In the substantial model, the photon energy ${\displaystyle ~W}$ characterizes the rotational energy of the photon’s particles and the energy of the fields inside the photon from the viewpoint of the laboratory reference frame ${\displaystyle ~K}$. However, the photon still moves at the velocity ${\displaystyle ~V_{z}}$, which is very close to the speed of light, due to which the relativistic energy of all the photon’s particles reaches the value ${\displaystyle ~E_{pr}}$. This energy is much greater than ${\displaystyle ~W}$, because the following relation holds true: ${\displaystyle ~{\frac {E_{pr}}{W}}={\frac {2c^{2}}{\omega ^{2}R_{0}^{2}}}.}$ By the order of magnitude, the difference between the energies ${\displaystyle ~E_{pr}}$ and ${\displaystyle ~W}$ is about tens of thousands and more.

The invariant photon mass, which is understood as the invariant mass of the praons that make up the photon, turns out to be equal to the value ${\displaystyle ~m_{ph}={\frac {2\hbar }{\gamma \omega R_{0}^{2}}}.}$ For the photon under consideration ${\displaystyle ~W=1.6\cdot 10^{-18}}$ J or 10.2 eV, ${\displaystyle ~E_{pr}=2.7\cdot 10^{-14}}$ J or 170 keV, ${\displaystyle ~m_{ph}=1.6\cdot 10^{-42}}$ kg or ${\displaystyle ~9\cdot 10^{-7}}$ eV/с2 in energy units. It turns out that the rest mass of the photon’s particles ${\displaystyle ~m_{ph}}$ is not equal to zero, though it is quite low. As a result for the photon one can write:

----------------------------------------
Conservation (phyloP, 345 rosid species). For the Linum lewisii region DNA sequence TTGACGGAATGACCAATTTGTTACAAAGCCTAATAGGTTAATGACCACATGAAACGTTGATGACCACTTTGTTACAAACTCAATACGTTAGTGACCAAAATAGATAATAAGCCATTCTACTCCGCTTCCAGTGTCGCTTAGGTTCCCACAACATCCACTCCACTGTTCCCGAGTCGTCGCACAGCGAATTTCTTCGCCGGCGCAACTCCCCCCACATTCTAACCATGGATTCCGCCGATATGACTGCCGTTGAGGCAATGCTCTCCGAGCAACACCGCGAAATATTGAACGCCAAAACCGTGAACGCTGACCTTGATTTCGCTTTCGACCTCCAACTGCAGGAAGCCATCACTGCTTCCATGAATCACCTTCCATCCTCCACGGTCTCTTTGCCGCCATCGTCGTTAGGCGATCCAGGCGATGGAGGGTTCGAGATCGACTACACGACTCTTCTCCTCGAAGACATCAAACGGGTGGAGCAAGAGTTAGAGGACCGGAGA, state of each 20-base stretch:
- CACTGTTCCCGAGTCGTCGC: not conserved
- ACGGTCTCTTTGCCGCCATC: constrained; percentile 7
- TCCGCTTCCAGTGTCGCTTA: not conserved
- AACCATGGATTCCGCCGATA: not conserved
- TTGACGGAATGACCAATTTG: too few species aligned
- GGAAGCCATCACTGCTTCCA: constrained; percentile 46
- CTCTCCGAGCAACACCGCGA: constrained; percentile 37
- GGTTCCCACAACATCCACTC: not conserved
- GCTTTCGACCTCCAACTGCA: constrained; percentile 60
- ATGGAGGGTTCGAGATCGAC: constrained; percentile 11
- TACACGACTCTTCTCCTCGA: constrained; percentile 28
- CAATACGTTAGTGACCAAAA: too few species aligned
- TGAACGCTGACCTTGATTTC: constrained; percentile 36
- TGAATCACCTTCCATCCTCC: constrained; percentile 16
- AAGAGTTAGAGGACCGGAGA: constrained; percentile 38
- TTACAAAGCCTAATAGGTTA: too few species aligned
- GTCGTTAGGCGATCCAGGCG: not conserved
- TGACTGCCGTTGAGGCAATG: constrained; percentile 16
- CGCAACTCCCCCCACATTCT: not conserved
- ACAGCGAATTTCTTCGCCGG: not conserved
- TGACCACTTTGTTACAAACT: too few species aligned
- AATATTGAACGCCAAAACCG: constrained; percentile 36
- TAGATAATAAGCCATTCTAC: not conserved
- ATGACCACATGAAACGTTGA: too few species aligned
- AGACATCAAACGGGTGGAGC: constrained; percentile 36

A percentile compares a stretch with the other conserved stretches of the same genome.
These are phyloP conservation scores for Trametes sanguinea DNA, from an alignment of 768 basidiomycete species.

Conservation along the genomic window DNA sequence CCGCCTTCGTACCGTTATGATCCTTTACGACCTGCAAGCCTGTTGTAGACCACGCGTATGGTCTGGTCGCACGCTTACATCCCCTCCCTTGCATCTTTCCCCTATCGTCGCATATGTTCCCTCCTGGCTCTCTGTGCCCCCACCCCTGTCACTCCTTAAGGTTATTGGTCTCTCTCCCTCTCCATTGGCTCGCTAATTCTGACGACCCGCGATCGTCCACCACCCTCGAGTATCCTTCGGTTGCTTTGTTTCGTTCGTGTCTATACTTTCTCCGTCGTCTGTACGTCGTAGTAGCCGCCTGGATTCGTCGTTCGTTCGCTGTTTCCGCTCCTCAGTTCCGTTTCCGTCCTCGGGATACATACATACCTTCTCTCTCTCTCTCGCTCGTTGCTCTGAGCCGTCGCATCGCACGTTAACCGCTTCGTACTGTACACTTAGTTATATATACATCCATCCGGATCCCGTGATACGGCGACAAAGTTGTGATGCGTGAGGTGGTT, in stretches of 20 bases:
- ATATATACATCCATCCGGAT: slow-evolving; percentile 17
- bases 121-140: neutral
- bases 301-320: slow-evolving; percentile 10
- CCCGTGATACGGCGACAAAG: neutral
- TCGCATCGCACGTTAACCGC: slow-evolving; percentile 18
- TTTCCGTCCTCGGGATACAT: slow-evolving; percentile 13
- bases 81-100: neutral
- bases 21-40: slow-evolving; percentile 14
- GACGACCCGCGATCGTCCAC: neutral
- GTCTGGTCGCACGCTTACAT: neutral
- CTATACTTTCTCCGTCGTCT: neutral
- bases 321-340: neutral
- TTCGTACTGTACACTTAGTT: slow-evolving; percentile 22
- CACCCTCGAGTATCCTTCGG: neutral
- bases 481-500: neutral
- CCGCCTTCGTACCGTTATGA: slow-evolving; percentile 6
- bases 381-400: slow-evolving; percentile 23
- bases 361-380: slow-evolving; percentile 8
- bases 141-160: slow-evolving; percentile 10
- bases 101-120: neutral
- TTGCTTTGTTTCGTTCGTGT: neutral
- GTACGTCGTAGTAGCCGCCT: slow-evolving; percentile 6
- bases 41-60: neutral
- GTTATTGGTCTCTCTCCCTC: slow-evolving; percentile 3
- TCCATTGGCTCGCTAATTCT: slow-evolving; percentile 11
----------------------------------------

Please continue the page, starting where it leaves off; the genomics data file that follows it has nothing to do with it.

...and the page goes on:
${\displaystyle ~E_{pr}^{2}=p_{pr}^{2}c^{2}+m_{ph}^{2}c^{4}\approx p_{pr}^{2}c^{2},}$

here ${\displaystyle ~p_{pr}=\gamma m_{ph}V_{z}}$ is the total momentum of the photon particles. As an estimate of the number of praons in the photon, emitted by the hydrogen atom, there is a relation: ${\displaystyle ~{\frac {m_{ph}}{m_{pr}}}=1.6\cdot 10^{42}}$praons.

The energy ${\displaystyle ~E_{pr}}$ is not transferred to the praons from the electrons in the photon emission from the atom, but they had this energy at the time of interaction of the praons’ fluxes with the electron. Despite the fact that the rest mass ${\displaystyle ~m_{ph}}$of the photon particles is big enough, it cannot be directly found in experiments. This is due to the fact that during interaction of the photon with the matter, the photon’s angular momentum of the order of ${\displaystyle ~\hbar }$ is transferred to the matter, as well as the corresponding energy and momentum. However, the main part of the photon energy, involved in the relativistic motion of praons, is carried away with them at the moment of the photon decay and its scattering into separate praons.